The Christian celebration based on the Last Supper is known by various names: [Holy] Communion, Eucharist, Breaking of Bread, the Lord's Supper, the Lord's table, the Mass, and by a term which is possibly unique to Christadelphians, the Memorial Meeting (although, as with many Christadelphian traditions, this may have its roots in the Restoration movement).
Paul uses the terms communion and eucharist (thanksgiving) in relation to this celebration, but the celebration itself he calls the Lord's supper, and the Lord's table.
The mention of the Lord's table is intended I believe to direct our thinking back to our Lord's pattern of behaviour recorded in the Gospels and not simply to one event (the last supper). Jesus' practice of regularly and frequently eating in company was a feature of his ministry which was highlighted in the Gospels.
Luke in particular makes a point of recording how often Jesus accepted invitations to dine out (5:29; 7:36; 10:38; 11:37; 13:26; 14:1; 19:5-7). A particular criticism by His opponents was that he ate with tax-collectors and sinners (Mark 2:15-16; Matt 11:19; Luke 7:34, 39; 15:1-2; 19:1-10).
The Pharisees and Essenes had very strict rules about the purity of the meal table. This purity was maintained not only by the preparation of the food itself but by who was permitted to share in the meal. For example, the Essenes specified that anyone "paralysed in his feet or hands, or lame, or blind, or deaf, or dumb, or smitten in his flesh with a visible blemish" had to be excluded from the meal table. In contrast Jesus words in Luke 14:13-21 appears to be directed at them when He said "when you give a banquet, invite the poor, the crippled, the lame, the blind, and you will be blessed". He follows this with a parable about the kingdom of God in which the poor, the crippled, the blind and the lame are invited to the feast in the kingdom of God.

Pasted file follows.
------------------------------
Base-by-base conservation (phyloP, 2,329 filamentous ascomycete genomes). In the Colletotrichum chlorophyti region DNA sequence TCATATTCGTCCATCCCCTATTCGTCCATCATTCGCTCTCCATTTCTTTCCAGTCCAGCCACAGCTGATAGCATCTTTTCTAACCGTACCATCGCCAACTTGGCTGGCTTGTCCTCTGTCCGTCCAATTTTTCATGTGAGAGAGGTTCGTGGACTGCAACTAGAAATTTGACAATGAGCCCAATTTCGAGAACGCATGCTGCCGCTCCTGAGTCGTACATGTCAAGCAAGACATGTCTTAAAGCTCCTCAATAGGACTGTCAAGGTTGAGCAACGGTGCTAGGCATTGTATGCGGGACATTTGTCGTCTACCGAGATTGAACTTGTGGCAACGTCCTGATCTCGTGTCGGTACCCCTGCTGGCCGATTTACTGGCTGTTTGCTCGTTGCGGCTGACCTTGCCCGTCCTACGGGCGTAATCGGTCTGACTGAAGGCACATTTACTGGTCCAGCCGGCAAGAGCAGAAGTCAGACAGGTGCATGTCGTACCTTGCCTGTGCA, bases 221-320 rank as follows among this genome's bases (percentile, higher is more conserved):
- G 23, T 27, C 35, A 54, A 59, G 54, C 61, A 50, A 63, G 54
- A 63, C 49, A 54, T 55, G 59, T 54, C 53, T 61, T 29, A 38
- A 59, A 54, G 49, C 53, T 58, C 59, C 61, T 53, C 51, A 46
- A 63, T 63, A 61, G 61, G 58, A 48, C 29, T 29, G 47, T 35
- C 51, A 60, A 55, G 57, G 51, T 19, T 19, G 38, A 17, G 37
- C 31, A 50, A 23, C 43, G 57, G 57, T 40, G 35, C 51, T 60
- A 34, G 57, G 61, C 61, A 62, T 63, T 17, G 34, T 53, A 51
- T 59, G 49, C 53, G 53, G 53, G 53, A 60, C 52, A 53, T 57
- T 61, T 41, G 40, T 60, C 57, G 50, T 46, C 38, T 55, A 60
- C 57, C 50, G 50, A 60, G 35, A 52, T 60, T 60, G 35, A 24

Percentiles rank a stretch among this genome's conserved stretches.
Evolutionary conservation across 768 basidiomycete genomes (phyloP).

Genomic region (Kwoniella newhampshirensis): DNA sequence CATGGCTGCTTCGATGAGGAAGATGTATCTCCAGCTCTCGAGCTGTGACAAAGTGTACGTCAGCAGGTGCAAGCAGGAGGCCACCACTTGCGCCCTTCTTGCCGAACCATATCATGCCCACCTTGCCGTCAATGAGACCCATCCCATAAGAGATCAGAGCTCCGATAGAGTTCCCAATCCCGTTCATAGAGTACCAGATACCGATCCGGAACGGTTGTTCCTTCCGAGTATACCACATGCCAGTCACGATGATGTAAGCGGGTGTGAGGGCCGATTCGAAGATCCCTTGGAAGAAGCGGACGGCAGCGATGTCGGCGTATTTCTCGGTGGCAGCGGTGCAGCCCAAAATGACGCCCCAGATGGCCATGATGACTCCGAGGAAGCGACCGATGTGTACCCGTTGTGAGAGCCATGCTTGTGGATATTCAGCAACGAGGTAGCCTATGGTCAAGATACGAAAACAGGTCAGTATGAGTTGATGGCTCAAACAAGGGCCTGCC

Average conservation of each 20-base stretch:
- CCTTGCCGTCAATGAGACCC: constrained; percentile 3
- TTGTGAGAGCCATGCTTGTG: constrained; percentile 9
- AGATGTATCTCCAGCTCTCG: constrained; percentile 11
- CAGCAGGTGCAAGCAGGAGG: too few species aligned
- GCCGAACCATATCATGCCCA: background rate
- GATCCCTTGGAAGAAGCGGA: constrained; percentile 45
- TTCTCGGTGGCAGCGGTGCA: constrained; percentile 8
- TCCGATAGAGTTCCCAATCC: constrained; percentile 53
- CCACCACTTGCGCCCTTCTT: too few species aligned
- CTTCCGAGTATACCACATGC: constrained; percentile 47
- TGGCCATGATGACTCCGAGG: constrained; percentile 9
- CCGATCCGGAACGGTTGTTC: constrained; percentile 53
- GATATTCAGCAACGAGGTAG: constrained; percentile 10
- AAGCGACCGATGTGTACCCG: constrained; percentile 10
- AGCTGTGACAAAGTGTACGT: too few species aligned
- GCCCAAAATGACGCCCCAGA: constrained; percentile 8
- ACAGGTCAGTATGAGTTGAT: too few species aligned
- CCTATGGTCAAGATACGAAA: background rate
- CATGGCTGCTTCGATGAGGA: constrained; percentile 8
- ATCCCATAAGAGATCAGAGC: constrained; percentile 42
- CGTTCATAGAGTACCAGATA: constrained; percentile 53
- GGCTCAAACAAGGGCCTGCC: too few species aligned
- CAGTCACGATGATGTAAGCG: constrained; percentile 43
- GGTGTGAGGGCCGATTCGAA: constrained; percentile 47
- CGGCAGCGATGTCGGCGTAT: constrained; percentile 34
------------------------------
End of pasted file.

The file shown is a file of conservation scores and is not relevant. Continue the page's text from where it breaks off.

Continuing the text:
The Pharisees excluded from their meal tables people who were "sinners" and this seems to have been a bone of contention with Jesus who openly dined with people who were outside their boundaries of acceptability. We need to ask "who were the 'sinners'?"
The word translated 'sinner' literally means a law-breaker. To groups like the Pharisees the term came to include people who did not observe their strict interpretation of the Law. The term was used to describe Jews who practiced their Judaism differently from the Pharisees' faction.* The term tax-collector is frequently associated with sinners because they were regarded as typical sinners. Matthew (himself a tax-collector) records two sayings of Jesus which demonstrate that tax-collectors were regarded as being in the same class as Gentiles, outside the covenant people (Matt 5:46-47; 18:17).
By dining with people who were regarded as being impure, or outside Israel - the covenant people - Jesus showed His concern for people who were excluded and marginalised. He challenged the boundaries set up by the religious leaders of His day which excluded even fellow-Jews from their meal tables, and demonstrated an inclusiveness in His table-fellowship which was motivated by His concern for others rather than by rigorous enforcement of a strict interpretation of the law. Unlike the Pharisees Jesus' table-fellowship was not fenced around to mark off the insiders from the outsiders and there was no barrier to be overcome before one could enjoy his company.
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* James D.G. Dunn, Jesus Remembered, p530.